Attorney General’s Motion, Supported by Private Plaintiffs, is Allowed on the Eve of Auction
The Massachusetts Appeals Court has stopped the imminent auction of paintings owned by the Berkshire Museum. Late Friday, a single justice of the Appeals Court issued the following order:
ORDER: After reviewing the parties' submissions, the request for a preliminary injunction prohibiting the defendant, Trustees of the Berkshire Museum from selling, auctioning, or otherwise disposing of any of the artworks that have been listed for auction commencing on November 13, 2017, is allowed. The balance of the risk of irreparable harm to the petitioner and the respondent in light of each party's chance of success on the merits weighs in favor of the petitioner. Packaging Industries Group, Inc. v. Cheney, 380 Mass. 609, 615-617 (1980). The injunction shall expire on December 11, 2017. Prior to the expiration of the injunction, the Attorney General's Office may move to extend the injunction with a date certain by which the investigation will be completed. (Trainor, J.). Notice/attest/Agostini, J.
This order allowed Attorney General Maura Healey’s motion filed Friday morning, which identified persuasively the numerous reasons why not only should the Superior Court’s November 7, 2017 order be overturned, but also why an injunction now against the sale was necessary to prevent the irreparable harm that would follow once the paintings began to be sold. The sales were set to begin on Monday in New York.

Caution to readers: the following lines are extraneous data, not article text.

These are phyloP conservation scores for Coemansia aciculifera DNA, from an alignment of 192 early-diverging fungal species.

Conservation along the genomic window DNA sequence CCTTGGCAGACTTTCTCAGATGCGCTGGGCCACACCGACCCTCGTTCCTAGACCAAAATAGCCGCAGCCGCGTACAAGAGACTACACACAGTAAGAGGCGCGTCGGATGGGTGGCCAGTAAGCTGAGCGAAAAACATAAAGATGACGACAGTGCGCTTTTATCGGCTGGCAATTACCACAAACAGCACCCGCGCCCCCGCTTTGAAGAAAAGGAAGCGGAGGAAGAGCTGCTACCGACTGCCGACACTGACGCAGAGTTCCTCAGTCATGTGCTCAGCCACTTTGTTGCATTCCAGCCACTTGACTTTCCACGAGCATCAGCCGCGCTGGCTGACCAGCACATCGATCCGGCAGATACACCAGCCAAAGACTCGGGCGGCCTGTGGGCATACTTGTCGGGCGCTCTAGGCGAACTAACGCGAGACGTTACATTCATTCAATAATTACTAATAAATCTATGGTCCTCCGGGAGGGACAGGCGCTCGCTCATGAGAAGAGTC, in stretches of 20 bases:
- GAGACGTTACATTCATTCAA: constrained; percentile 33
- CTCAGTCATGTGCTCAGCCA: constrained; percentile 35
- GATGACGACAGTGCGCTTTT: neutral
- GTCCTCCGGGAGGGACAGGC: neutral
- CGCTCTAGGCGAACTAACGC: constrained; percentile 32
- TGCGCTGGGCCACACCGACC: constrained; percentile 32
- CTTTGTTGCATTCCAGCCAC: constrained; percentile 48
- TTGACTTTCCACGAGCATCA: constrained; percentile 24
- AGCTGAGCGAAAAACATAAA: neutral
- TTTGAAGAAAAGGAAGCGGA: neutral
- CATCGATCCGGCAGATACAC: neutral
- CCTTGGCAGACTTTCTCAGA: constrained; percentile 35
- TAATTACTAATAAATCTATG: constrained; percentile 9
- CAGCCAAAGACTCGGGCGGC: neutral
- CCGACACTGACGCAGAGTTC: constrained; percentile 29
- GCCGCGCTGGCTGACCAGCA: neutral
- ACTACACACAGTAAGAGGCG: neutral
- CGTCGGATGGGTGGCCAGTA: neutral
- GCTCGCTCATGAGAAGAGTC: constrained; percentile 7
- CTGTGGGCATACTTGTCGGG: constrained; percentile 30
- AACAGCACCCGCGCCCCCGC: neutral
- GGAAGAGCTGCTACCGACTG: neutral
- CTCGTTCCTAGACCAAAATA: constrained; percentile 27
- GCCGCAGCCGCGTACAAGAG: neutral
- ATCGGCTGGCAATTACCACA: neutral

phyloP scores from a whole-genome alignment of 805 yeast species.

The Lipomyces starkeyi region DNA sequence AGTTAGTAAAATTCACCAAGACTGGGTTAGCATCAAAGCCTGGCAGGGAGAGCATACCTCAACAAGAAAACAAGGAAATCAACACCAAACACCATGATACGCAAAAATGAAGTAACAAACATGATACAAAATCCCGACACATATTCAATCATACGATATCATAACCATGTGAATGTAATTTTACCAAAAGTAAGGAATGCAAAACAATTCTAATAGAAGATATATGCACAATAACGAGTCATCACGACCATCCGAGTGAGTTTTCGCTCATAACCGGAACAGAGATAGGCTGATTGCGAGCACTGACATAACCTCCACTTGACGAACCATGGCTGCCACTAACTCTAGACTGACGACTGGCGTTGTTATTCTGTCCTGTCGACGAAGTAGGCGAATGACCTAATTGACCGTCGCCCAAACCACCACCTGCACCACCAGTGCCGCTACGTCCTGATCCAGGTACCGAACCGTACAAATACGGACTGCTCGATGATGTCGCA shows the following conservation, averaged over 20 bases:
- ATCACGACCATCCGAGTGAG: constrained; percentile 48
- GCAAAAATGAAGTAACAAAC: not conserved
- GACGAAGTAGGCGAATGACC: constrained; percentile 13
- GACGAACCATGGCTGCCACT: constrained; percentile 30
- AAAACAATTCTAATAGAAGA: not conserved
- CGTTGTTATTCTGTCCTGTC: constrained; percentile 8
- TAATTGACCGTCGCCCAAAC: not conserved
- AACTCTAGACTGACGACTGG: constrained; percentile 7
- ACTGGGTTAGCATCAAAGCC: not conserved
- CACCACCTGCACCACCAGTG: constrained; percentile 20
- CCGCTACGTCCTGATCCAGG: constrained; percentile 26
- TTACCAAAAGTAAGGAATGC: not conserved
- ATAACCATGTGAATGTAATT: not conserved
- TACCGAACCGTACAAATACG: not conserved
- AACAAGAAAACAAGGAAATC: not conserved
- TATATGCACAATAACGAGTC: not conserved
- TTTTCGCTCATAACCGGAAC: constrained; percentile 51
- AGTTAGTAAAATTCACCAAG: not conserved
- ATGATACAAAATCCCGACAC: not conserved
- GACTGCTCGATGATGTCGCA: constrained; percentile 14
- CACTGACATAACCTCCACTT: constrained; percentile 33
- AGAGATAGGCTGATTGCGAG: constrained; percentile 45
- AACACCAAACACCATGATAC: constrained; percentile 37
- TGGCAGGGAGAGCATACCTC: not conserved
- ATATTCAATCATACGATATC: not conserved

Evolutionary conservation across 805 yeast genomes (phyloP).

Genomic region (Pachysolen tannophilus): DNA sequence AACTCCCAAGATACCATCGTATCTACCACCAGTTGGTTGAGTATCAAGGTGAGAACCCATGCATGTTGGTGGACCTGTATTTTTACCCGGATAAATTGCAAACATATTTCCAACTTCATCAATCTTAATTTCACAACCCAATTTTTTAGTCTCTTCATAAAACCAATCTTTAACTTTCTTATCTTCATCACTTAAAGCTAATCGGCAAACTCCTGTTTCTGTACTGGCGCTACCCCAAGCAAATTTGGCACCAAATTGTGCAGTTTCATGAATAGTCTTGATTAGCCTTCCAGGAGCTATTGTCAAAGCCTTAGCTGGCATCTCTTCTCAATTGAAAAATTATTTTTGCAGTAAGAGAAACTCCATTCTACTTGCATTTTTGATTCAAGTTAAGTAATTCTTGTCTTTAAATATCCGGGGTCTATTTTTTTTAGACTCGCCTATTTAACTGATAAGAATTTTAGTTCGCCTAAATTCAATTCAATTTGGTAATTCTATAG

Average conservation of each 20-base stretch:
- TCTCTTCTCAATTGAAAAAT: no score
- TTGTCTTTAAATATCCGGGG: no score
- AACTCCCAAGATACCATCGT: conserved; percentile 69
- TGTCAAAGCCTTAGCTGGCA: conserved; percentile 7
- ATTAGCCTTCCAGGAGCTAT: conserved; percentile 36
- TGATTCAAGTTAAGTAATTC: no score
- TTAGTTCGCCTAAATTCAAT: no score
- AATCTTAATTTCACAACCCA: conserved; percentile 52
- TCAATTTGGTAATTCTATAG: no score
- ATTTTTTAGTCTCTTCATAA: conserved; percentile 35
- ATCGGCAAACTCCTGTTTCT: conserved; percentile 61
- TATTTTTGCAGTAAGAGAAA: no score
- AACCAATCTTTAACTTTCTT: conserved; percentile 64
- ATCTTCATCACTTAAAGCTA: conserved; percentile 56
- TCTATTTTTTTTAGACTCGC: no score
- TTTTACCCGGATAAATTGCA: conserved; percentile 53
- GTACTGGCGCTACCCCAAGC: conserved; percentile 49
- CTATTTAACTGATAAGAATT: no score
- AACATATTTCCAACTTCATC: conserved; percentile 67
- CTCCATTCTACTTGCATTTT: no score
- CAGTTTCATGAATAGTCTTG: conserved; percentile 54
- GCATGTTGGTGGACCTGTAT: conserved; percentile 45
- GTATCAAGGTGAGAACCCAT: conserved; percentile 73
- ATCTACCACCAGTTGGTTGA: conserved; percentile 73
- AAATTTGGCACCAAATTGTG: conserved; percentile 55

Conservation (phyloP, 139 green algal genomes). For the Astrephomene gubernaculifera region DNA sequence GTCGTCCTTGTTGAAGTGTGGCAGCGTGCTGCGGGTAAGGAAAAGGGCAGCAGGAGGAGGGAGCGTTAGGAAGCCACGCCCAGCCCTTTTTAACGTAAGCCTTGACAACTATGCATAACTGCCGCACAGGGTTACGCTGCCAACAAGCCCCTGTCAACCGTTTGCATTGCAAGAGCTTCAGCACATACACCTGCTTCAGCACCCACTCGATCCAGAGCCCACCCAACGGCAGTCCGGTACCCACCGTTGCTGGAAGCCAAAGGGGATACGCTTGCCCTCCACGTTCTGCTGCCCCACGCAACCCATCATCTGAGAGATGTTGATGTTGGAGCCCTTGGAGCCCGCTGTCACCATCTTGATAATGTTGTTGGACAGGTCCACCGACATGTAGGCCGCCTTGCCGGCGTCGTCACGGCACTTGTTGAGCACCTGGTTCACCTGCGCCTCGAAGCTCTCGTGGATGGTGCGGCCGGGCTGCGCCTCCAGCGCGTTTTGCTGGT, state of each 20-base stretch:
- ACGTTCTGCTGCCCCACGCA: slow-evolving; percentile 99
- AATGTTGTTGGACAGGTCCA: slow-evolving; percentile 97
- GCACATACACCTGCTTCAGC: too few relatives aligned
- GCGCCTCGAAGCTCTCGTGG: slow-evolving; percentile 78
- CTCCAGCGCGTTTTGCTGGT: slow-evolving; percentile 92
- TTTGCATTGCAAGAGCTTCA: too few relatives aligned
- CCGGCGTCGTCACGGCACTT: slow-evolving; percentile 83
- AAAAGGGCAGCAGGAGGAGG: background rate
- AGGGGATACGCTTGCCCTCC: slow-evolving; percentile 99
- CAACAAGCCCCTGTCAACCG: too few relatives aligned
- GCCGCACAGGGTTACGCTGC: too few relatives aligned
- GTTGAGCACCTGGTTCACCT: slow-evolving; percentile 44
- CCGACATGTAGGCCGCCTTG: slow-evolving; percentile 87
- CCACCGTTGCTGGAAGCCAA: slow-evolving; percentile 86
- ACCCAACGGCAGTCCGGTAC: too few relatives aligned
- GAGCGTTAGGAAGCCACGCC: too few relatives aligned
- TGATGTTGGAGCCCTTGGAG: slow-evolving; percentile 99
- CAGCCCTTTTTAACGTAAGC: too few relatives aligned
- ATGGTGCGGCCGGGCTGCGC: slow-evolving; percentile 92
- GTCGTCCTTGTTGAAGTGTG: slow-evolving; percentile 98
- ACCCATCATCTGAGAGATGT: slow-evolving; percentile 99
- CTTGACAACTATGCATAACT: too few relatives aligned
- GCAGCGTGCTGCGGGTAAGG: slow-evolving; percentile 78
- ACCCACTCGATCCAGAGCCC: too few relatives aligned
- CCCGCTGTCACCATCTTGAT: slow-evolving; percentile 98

Nicholas M. O’Donnell, attorney for a group of museum members who sued to enjoin the sale, said, “My clients are pleased that the auction has been halted. They remain alarmed at the Berkshire Museum’s treatment of its members and of the art that it holds in trust for the community. With the benefit of some breathing room and the continued investigation by the Attorney General, they are hopeful that reason will prevail.”